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Needlefishes and Relatives: Beloniformes

Behavior And Reproduction

Some fishes in the needlefish group can fly or glide through the air. Another unusual characteristic is a strong attraction to lights at night. The eggs of many open-water species of needlefishes and their relatives have sticky threads used to attach the eggs to floating debris or seaweed. The larvae (LAR-vee) can feed as soon as they hatch. Larvae are animals in an early stage and must change form before becoming adults. Some species in the needlefish group bear live young rather than releasing eggs. Other species release eggs that have been fertilized (FUR-teh-lyzed), or penetrated by sperm, inside the female.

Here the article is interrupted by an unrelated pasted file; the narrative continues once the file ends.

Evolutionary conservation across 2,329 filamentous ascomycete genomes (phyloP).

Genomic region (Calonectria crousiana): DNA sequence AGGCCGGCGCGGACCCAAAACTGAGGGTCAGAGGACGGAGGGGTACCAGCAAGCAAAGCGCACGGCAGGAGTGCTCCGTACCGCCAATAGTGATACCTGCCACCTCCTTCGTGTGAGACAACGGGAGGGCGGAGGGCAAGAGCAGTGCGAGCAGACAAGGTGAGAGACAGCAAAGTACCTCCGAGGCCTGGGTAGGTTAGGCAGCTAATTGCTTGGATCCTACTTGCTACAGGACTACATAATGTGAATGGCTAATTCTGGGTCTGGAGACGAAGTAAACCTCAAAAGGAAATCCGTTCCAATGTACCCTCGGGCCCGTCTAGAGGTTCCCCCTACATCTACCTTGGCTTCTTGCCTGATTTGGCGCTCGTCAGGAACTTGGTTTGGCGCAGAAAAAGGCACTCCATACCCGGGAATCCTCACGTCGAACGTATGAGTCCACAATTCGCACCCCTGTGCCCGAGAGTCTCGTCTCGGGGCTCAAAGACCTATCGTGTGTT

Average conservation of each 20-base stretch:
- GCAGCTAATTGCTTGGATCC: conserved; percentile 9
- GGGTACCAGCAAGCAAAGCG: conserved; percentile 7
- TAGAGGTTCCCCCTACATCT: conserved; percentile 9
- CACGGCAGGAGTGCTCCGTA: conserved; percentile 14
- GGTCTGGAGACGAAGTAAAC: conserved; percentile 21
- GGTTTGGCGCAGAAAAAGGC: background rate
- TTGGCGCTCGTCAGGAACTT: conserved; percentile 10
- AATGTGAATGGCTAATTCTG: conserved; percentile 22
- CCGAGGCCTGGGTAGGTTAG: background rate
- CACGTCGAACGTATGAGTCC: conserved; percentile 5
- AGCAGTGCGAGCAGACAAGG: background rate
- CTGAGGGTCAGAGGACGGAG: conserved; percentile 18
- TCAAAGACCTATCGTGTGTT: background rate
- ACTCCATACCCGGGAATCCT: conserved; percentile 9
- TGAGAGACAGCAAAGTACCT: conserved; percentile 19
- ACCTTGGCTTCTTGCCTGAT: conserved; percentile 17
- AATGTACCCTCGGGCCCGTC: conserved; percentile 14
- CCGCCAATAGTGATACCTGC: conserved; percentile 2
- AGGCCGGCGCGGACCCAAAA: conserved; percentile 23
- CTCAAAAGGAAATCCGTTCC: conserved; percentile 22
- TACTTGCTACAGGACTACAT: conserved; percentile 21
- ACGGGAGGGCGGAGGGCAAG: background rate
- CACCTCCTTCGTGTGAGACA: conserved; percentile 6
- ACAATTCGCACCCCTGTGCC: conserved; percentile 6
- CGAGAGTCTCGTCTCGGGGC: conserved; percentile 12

In rare cases needlefishes can cause injury or death. In one such case, a surfer was killed when the snout of a fast-swimming needlefish went through his eye socket and into his brain.


A flyingfish swimming at a speed of about 33 feet (10 meters) per second breaks the surface at an angle and taxis for 16 to 82 feet (5 to 25 m) by rapidly beating its tail fin in the water. Then it breaks into free flight for as far as 164 feet (50 meters) at a height that can reach 26 feet (8 meters). Once it loses altitude, the fish can taxi again with its tail fin without returning to the water, so flights can be stretched to about 1,300 feet (400 meters).

Additional topics

Animal Life ResourceFish and Other Cold-Blooded VertebratesNeedlefishes and Relatives: Beloniformes - Physical Characteristics, Behavior And Reproduction, Conservation Status, California Flyingfish (cheilopogon Pinnatibarbatus Californicus): Species Accounts - GEOGRAPHIC RANGE, HABITAT, DIET, THEIR RELATIVES NEED